Discussing the Emotional Side Effects of Strokes
When an aging loved one has survived a stroke, the physical recovery is only the beginning. Senior stroke survivors must also regain feelings of independence and confidence. Unfortunately, in the midst of attempting to achieve a “new normal,” the emotional aspects of recovery are often overlooked.
As a leading provider of senior care in Cincinnati, we know that a senior’s emotional well-being can be critical to recovery and should be addressed by family caregivers, the senior’s medical team and anyone else involved in his or her care. Today, we’re going to discuss some of the emotional side effects of strokes and what families can do to help their aging loved ones cope.
Common Emotional Side Effects
Seniors who survive a stroke often experience a wide spectrum of emotions which can include fear of having another stroke, anger and even apathy. Your loved one may feel as though their limitations make them a burden to the family, and may also feel ashamed and embarrassed. This can result in your loved one withdrawing or even becoming reluctant to participate in beneficial therapies.
Issues with Adjustment
As previously mentioned, there are a variety of emotions that your loved one may experience and ultimately, many of them stem from the adjustment process. Whether the physical impact of the stroke is short or long term, the road to recovery will be filled with challenges. Those who have always been independent may find it difficult to rely on help from someone else. Frustration can also arise if help is needed for seemingly “minor” day-to-day activities.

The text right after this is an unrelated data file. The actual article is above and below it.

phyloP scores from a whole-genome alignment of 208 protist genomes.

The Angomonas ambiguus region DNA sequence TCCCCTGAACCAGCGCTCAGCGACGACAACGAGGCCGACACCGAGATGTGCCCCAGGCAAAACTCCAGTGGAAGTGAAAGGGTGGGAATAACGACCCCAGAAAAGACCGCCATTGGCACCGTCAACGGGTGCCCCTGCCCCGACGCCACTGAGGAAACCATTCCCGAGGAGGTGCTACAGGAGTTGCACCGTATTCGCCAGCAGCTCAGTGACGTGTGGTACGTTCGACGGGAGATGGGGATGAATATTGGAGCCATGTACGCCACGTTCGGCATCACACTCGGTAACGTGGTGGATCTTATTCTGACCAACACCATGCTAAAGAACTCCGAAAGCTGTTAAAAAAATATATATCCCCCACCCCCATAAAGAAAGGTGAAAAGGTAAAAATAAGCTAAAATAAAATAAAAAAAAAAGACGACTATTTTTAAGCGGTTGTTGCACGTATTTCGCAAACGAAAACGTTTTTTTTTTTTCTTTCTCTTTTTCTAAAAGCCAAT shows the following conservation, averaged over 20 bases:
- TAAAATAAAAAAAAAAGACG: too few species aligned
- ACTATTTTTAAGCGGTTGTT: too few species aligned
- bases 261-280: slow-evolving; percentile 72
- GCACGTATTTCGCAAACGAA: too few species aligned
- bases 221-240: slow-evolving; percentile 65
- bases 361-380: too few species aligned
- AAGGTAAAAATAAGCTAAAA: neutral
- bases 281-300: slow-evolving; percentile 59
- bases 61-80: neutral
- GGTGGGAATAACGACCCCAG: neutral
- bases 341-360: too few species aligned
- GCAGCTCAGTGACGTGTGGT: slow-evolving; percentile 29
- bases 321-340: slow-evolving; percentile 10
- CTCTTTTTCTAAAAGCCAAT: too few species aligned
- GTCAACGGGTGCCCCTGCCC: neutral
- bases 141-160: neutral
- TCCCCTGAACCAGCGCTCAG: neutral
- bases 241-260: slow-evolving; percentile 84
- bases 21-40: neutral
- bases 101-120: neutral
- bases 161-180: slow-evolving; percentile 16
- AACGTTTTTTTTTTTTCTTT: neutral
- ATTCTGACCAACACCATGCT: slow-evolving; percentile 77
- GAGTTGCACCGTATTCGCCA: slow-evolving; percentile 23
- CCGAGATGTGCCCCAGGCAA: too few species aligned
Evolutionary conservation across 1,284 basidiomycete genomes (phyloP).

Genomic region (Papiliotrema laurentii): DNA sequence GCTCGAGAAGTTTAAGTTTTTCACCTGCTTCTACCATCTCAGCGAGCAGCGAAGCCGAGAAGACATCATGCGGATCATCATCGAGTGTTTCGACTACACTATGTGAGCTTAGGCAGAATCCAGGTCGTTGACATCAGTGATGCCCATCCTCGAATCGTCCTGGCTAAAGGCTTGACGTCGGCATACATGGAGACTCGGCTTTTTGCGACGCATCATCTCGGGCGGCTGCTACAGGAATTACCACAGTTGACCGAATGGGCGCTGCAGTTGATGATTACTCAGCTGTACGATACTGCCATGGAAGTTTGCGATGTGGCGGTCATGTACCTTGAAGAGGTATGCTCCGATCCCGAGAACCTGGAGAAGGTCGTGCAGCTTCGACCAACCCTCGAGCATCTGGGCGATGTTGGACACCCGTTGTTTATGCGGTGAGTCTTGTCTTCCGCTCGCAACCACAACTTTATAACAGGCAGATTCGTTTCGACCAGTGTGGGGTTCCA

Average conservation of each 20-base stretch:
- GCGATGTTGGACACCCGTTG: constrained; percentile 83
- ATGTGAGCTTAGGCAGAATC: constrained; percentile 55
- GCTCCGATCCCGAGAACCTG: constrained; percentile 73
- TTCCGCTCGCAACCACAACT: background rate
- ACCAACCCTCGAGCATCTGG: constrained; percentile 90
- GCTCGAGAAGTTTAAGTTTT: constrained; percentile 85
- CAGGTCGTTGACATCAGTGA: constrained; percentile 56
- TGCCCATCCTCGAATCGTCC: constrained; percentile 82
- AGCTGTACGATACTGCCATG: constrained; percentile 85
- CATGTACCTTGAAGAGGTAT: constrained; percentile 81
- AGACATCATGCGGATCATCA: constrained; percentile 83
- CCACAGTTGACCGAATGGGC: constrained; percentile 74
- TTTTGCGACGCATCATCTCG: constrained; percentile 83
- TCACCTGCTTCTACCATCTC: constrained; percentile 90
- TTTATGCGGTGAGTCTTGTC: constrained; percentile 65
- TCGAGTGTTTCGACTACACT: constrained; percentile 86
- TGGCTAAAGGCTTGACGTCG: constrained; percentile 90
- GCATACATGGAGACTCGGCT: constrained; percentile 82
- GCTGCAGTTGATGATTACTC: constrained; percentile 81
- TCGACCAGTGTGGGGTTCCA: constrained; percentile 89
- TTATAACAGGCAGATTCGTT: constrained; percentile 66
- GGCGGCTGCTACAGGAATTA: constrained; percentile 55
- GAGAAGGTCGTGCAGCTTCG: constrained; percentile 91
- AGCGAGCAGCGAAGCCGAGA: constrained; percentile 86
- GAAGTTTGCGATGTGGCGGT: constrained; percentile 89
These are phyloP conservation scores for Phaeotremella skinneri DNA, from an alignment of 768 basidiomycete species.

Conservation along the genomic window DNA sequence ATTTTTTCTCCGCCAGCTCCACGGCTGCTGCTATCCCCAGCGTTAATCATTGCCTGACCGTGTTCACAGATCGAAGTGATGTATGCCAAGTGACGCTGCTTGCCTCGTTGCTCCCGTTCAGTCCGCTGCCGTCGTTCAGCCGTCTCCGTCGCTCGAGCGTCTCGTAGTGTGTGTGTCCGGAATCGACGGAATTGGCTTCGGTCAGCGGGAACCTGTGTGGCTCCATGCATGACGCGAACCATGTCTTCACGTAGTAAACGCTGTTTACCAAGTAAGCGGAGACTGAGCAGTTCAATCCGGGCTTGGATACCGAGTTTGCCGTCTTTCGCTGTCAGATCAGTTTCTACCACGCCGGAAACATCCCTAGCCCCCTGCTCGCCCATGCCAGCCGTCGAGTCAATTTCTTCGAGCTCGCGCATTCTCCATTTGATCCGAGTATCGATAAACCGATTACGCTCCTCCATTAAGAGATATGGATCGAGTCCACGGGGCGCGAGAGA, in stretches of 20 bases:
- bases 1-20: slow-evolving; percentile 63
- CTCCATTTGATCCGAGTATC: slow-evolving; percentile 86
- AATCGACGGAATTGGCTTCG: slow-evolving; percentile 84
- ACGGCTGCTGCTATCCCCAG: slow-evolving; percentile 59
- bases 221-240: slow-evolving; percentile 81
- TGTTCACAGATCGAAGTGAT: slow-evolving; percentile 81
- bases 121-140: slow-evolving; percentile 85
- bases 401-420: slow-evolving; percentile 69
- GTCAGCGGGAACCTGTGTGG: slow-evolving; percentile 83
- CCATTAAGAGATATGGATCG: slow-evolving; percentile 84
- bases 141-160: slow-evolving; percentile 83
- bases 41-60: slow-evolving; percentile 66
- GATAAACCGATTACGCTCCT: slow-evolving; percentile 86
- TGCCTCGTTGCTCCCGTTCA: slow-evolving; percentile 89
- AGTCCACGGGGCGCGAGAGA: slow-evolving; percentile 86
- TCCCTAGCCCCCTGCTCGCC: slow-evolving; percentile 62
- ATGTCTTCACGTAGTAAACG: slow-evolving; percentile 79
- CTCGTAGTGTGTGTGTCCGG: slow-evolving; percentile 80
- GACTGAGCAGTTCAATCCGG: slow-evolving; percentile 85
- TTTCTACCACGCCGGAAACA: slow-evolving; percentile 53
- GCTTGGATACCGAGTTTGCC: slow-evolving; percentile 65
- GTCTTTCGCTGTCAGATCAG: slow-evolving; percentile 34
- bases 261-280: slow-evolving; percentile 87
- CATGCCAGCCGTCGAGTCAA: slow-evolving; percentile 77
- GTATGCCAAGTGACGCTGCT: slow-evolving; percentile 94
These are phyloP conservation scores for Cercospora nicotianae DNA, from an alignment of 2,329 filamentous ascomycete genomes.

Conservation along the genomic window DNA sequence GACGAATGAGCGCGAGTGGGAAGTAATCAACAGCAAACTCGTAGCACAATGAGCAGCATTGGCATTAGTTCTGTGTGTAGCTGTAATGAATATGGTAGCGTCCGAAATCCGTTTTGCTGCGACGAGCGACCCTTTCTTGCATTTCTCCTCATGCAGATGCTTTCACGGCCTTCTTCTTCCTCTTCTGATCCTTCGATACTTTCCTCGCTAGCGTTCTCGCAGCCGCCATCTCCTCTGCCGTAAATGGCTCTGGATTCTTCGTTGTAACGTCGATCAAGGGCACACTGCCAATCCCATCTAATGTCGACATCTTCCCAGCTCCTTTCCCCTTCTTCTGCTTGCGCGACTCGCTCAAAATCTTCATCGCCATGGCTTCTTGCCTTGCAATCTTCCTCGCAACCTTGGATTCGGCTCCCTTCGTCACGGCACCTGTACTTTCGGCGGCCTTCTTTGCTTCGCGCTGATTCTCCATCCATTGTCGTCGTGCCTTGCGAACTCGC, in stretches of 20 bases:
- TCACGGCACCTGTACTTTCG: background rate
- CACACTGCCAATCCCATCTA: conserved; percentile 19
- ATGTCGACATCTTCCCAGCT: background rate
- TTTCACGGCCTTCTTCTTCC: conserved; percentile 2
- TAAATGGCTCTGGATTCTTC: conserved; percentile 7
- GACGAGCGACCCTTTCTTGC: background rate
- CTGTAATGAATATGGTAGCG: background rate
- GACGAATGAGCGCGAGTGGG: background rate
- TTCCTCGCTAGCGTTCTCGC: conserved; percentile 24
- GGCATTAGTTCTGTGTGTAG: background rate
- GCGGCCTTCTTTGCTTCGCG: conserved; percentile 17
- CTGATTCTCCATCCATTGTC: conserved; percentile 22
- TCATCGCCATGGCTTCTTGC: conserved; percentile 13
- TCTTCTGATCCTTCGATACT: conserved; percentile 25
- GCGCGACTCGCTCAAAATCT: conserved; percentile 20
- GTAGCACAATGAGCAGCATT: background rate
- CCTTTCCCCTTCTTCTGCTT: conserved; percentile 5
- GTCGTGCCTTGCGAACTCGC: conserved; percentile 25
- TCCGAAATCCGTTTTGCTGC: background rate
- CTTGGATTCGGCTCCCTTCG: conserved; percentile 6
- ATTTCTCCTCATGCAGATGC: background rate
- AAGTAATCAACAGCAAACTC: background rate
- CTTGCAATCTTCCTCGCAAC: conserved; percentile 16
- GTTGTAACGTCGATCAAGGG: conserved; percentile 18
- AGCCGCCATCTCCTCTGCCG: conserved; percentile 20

It is important to be as patient as possible with your loved one, assisting them with things that have become difficult or impossible to perform, while allowing them to do as much as possible on their own. If you feel overwhelmed and unable to adjust and provide care for your loved one, consider help from a professional Cincinnati stroke caregiver. Specially trained in how to care for and manage the symptoms of senior stroke survivors, they can help facilitate a quick and safe home recovery.
Occurrence of Depression
According to the National Stroke Association, as much as third of stroke survivors suffer from depression post-stroke. Contrary to popular belief, succumbing to depression does not always occur immediately after the stroke. Some seniors report feelings of depression or sadness in the days following a stroke while others report the same feelings weeks or months later after they’ve begun to adjust to life at home.
How You Can Help
Providing your loved one with the right support systems will be critical as your loved one begins on the road to recovery. Along with being there to care for them as much as possible and enlisting in the help of friends and family, be sure to seek professional assistance as well. Trained in-home caregivers can provide part-time home care in Cincinnati, taking on daily responsibilities and giving you peace of mind that your loved one is in professional and caring hands in your absence. Support from physical, speech and occupational therapists can be extremely beneficial as well, helping to strengthen your loved one’s abilities and confidence.
To learn more about in-home stroke care, reach out to a Care Manger from Home Care Assistance of Cincinnati today. Call 513-891-2273 – we’re available to provide assistance and answer questions twenty four hours a day, seven days a week.